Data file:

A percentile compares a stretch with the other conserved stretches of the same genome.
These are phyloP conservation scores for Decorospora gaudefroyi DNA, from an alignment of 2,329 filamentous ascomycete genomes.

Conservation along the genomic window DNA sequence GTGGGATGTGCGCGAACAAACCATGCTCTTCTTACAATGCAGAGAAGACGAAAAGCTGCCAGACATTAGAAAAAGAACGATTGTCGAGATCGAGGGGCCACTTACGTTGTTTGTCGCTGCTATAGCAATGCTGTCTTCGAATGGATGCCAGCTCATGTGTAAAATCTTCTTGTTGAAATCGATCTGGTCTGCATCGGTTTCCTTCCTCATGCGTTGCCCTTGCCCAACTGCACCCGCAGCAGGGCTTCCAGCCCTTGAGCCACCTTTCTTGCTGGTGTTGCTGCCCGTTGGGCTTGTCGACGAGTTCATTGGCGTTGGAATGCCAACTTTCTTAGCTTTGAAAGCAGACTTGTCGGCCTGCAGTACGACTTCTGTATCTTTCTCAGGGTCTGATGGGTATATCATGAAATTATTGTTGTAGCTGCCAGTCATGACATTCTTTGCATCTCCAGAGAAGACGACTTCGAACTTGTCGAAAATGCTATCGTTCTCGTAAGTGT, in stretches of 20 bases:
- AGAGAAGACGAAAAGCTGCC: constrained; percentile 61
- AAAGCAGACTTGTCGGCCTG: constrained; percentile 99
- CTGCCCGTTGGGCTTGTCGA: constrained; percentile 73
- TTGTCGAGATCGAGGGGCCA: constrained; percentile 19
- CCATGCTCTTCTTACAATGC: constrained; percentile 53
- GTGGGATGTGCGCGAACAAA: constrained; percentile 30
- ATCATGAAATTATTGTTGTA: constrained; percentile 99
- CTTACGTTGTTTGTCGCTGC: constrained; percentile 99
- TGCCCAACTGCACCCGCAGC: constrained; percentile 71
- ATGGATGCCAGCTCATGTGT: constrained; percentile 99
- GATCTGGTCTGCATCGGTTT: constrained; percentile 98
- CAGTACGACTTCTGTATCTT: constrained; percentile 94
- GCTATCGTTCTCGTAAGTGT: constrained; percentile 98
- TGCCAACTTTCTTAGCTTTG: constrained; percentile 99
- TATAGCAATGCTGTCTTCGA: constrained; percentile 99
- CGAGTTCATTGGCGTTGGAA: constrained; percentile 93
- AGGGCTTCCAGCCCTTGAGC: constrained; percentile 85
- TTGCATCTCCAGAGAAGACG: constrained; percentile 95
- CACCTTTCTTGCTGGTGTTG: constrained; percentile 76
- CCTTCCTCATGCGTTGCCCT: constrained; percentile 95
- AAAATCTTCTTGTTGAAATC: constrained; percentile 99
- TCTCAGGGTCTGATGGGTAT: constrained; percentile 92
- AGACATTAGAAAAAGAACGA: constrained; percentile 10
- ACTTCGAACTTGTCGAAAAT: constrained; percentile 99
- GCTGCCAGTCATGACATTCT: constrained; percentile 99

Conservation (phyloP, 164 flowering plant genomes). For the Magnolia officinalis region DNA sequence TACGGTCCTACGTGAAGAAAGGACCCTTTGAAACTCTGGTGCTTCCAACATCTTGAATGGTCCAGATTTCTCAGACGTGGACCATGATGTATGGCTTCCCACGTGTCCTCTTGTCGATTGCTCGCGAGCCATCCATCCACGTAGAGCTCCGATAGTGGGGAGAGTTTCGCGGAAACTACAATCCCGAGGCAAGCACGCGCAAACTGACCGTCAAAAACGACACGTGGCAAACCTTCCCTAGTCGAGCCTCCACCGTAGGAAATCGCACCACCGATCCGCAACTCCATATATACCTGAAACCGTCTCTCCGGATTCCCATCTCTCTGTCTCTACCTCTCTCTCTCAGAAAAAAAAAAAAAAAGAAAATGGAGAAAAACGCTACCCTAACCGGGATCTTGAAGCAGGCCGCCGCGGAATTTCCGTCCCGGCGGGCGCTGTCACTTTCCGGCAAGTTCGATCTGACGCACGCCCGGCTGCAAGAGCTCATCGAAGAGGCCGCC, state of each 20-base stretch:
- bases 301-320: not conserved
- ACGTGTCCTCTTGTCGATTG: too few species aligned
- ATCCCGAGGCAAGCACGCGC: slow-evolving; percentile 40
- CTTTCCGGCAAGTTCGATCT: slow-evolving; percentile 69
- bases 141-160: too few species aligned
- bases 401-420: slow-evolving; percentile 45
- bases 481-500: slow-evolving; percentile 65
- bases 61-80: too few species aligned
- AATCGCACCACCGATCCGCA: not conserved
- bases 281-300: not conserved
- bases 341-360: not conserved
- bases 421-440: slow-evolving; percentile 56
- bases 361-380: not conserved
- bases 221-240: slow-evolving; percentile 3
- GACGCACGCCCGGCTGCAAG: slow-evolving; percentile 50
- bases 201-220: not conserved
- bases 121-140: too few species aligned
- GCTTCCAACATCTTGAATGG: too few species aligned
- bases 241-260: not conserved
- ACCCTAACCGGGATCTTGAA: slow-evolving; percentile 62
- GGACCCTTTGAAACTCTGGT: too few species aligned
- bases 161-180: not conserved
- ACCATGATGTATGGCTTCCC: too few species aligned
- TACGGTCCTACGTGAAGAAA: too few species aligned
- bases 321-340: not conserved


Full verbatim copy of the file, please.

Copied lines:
A percentile compares a stretch with the other conserved stretches of the same genome.
These are phyloP conservation scores for Decorospora gaudefroyi DNA, from an alignment of 2,329 filamentous ascomycete genomes.

Conservation along the genomic window DNA sequence GTGGGATGTGCGCGAACAAACCATGCTCTTCTTACAATGCAGAGAAGACGAAAAGCTGCCAGACATTAGAAAAAGAACGATTGTCGAGATCGAGGGGCCACTTACGTTGTTTGTCGCTGCTATAGCAATGCTGTCTTCGAATGGATGCCAGCTCATGTGTAAAATCTTCTTGTTGAAATCGATCTGGTCTGCATCGGTTTCCTTCCTCATGCGTTGCCCTTGCCCAACTGCACCCGCAGCAGGGCTTCCAGCCCTTGAGCCACCTTTCTTGCTGGTGTTGCTGCCCGTTGGGCTTGTCGACGAGTTCATTGGCGTTGGAATGCCAACTTTCTTAGCTTTGAAAGCAGACTTGTCGGCCTGCAGTACGACTTCTGTATCTTTCTCAGGGTCTGATGGGTATATCATGAAATTATTGTTGTAGCTGCCAGTCATGACATTCTTTGCATCTCCAGAGAAGACGACTTCGAACTTGTCGAAAATGCTATCGTTCTCGTAAGTGT, in stretches of 20 bases:
- AGAGAAGACGAAAAGCTGCC: constrained; percentile 61
- AAAGCAGACTTGTCGGCCTG: constrained; percentile 99
- CTGCCCGTTGGGCTTGTCGA: constrained; percentile 73
- TTGTCGAGATCGAGGGGCCA: constrained; percentile 19
- CCATGCTCTTCTTACAATGC: constrained; percentile 53
- GTGGGATGTGCGCGAACAAA: constrained; percentile 30
- ATCATGAAATTATTGTTGTA: constrained; percentile 99
- CTTACGTTGTTTGTCGCTGC: constrained; percentile 99
- TGCCCAACTGCACCCGCAGC: constrained; percentile 71
- ATGGATGCCAGCTCATGTGT: constrained; percentile 99
- GATCTGGTCTGCATCGGTTT: constrained; percentile 98
- CAGTACGACTTCTGTATCTT: constrained; percentile 94
- GCTATCGTTCTCGTAAGTGT: constrained; percentile 98
- TGCCAACTTTCTTAGCTTTG: constrained; percentile 99
- TATAGCAATGCTGTCTTCGA: constrained; percentile 99
- CGAGTTCATTGGCGTTGGAA: constrained; percentile 93
- AGGGCTTCCAGCCCTTGAGC: constrained; percentile 85
- TTGCATCTCCAGAGAAGACG: constrained; percentile 95
- CACCTTTCTTGCTGGTGTTG: constrained; percentile 76
- CCTTCCTCATGCGTTGCCCT: constrained; percentile 95
- AAAATCTTCTTGTTGAAATC: constrained; percentile 99
- TCTCAGGGTCTGATGGGTAT: constrained; percentile 92
- AGACATTAGAAAAAGAACGA: constrained; percentile 10
- ACTTCGAACTTGTCGAAAAT: constrained; percentile 99
- GCTGCCAGTCATGACATTCT: constrained; percentile 99

Conservation (phyloP, 164 flowering plant genomes). For the Magnolia officinalis region DNA sequence TACGGTCCTACGTGAAGAAAGGACCCTTTGAAACTCTGGTGCTTCCAACATCTTGAATGGTCCAGATTTCTCAGACGTGGACCATGATGTATGGCTTCCCACGTGTCCTCTTGTCGATTGCTCGCGAGCCATCCATCCACGTAGAGCTCCGATAGTGGGGAGAGTTTCGCGGAAACTACAATCCCGAGGCAAGCACGCGCAAACTGACCGTCAAAAACGACACGTGGCAAACCTTCCCTAGTCGAGCCTCCACCGTAGGAAATCGCACCACCGATCCGCAACTCCATATATACCTGAAACCGTCTCTCCGGATTCCCATCTCTCTGTCTCTACCTCTCTCTCTCAGAAAAAAAAAAAAAAAGAAAATGGAGAAAAACGCTACCCTAACCGGGATCTTGAAGCAGGCCGCCGCGGAATTTCCGTCCCGGCGGGCGCTGTCACTTTCCGGCAAGTTCGATCTGACGCACGCCCGGCTGCAAGAGCTCATCGAAGAGGCCGCC, state of each 20-base stretch:
- bases 301-320: not conserved
- ACGTGTCCTCTTGTCGATTG: too few species aligned
- ATCCCGAGGCAAGCACGCGC: slow-evolving; percentile 40
- CTTTCCGGCAAGTTCGATCT: slow-evolving; percentile 69
- bases 141-160: too few species aligned
- bases 401-420: slow-evolving; percentile 45
- bases 481-500: slow-evolving; percentile 65
- bases 61-80: too few species aligned
- AATCGCACCACCGATCCGCA: not conserved
- bases 281-300: not conserved
- bases 341-360: not conserved
- bases 421-440: slow-evolving; percentile 56
- bases 361-380: not conserved
- bases 221-240: slow-evolving; percentile 3
- GACGCACGCCCGGCTGCAAG: slow-evolving; percentile 50
- bases 201-220: not conserved
- bases 121-140: too few species aligned
- GCTTCCAACATCTTGAATGG: too few species aligned
- bases 241-260: not conserved
- ACCCTAACCGGGATCTTGAA: slow-evolving; percentile 62
- GGACCCTTTGAAACTCTGGT: too few species aligned
- bases 161-180: not conserved
- ACCATGATGTATGGCTTCCC: too few species aligned
- TACGGTCCTACGTGAAGAAA: too few species aligned
- bases 321-340: not conserved